While the opioid crisis in Ottawa has faced serious challenges in recent years…
Front-line workers are reporting that the additional burden of the novel coronavirus outbreak has made the situation much more dire.
“I always thought that the opioid crisis was the most intense and challenging thing I would ever experience in my career,” Anne Marie Hopkins, supervisor of peer outreach services at Ottawa Inner City Health, said. “Then coronavirus came.”
The outbreak is putting a huge strain on people who use drugs, Hopkins said, and the homeless in general. Common sources of income, such as panhandling, have all but disappeared, while drop-in centres and other popular venues are closed.
The pandemic is also putting a strain on health-care workers, as the March break and stricter guidelines regarding self-isolation and quarantine further tax an already exhausted workforce.
OIHC operates the supervised consumption site on Murray Street, at the Shepherds of Good Hope. About 80 per cent of their clients are homeless, a population in which nearly half always have a cough, with many also suffering respiratory issues and infection-related fevers, all common symptoms of COVID-19, Hopkins said.
“So it’s hard to assess for COVID symptoms, because we have people who have fevers often, who cough often and have shortness of breath.”
Clients at the consumption trailer aren’t given masks, as that could interfere with determining whether they are overdosing, she said.
“One of the ways that we look at people who are overdosing is the colour of their face, so we need to be able to see them turn blue in order to do a proper assessment, so they can’t wear masks.”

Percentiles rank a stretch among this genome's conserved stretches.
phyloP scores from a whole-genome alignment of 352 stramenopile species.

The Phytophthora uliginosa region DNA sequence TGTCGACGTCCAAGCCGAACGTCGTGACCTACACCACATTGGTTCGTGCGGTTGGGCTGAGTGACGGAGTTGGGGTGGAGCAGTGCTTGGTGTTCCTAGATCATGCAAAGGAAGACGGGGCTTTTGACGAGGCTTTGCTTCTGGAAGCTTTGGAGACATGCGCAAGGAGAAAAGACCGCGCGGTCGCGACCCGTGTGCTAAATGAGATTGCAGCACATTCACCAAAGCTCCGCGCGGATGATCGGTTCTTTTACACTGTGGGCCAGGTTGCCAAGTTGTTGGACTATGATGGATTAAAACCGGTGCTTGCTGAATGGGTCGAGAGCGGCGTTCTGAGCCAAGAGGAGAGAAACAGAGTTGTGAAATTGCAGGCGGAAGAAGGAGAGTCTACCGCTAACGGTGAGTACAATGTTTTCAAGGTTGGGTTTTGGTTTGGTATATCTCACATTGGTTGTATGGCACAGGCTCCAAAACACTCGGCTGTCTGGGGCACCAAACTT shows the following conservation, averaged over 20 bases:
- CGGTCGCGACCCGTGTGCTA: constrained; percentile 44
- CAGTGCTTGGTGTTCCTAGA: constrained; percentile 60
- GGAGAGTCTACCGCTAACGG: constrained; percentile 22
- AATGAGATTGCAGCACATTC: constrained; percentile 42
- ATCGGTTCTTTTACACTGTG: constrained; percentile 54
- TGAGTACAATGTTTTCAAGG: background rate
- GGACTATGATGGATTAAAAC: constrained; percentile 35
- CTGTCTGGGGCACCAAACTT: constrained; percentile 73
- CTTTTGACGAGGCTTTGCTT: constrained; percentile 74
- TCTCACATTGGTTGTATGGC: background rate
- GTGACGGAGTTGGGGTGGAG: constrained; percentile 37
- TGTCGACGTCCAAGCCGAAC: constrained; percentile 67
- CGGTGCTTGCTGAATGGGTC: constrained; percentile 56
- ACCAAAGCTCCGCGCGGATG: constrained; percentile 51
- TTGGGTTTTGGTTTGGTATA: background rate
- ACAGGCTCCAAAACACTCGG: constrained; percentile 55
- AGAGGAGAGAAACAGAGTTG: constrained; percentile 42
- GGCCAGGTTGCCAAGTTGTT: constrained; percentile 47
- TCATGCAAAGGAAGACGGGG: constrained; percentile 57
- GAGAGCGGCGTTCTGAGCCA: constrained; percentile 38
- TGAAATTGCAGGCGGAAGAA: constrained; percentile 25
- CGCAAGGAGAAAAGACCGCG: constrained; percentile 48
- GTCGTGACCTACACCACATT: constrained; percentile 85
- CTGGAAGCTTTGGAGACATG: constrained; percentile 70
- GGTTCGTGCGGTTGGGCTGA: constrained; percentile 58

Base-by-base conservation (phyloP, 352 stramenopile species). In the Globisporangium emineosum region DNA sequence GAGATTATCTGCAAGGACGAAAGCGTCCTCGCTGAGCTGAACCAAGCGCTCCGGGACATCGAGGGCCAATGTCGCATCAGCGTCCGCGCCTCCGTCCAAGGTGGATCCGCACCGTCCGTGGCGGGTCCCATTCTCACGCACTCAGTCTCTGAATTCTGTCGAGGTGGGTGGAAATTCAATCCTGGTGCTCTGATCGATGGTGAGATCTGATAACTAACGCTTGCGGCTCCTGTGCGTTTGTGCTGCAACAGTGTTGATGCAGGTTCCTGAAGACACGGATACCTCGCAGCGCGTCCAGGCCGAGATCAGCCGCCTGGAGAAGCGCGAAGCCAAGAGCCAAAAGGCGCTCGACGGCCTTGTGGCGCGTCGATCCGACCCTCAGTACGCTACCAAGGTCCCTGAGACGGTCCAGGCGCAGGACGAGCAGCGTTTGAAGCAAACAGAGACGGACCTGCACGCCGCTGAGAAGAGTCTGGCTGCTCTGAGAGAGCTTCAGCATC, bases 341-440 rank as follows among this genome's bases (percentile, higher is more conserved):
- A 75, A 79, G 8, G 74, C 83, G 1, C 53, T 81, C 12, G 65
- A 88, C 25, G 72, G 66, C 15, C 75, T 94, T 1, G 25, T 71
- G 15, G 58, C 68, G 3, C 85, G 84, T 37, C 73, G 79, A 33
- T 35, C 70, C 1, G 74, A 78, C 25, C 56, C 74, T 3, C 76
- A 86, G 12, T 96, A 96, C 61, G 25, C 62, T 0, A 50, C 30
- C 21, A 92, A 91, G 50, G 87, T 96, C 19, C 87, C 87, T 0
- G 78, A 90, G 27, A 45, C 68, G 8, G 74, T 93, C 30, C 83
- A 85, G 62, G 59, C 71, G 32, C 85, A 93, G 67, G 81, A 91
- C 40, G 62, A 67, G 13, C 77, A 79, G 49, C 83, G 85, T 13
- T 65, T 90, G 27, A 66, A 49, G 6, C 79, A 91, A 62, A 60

On top of that, the agency is reluctant to close any of their consumption booths, because that will only induce people using substances to do so in nearby streets, where overdoses may go unnoticed until it’s too late, Hopkins said.
In the meantime, the organization’s Telus mental health van has been repurposed as a mobile COVID-19 assessment unit, while isolated beds in the shelter have been made available for any clients suspected of contracting the illness.
OICH is also worried about a possible COVID-19 outbreak in its shelters, where large numbers of homeless people share relatively small spaces, Hopkins said.
At the Sandy Hill Community Health Centre, meanwhile, Oasis program director Rob Boyd said that, at least in these early days of the outbreak, the supply of fentanyl appears to be drying up, possibly due to self-isolation practices in drug-producing countries, coupled with a greater difficulty shipping illicit drugs.
That leaves open the possibility that people’s tolerance to substances will drop precipitously, and thus sharply increase overdose deaths when the drug supply returns to normal.
Overall, the pandemic is reducing people’s access to care that they need, Boyd said.
“Changes to the drug supply may mitigate that, but we’re really just delaying that second crisis. It’s like when you’re at the beach and you suddenly see the tide go out, and so now you know what’s coming — it’s going to be a tsunami that comes after that.
“That, I think, is where we’re at with the drug supply.”
During the coronavirus outbreak, Sandy Hill is screening clients for coughs or fevers as they arrive, and limiting services to those deemed essential, including supervised consumption, opiate agonist treatment, and two walk-in health clinics. Their drop-in centre has closed because of coronavirus, just one of many such venues, including libraries and community centres, that their clients use on a daily basis.
Sandy Hill has also reduced the number of available consumption booths from five to three, to aid social distancing and accommodate any reduction is staff due to March break or self-isolation or quarantine.
“This is all new,” Boyd said. “Our clients are frightened, and because they might not have access to the internet and email, they might not have as much information as we have.”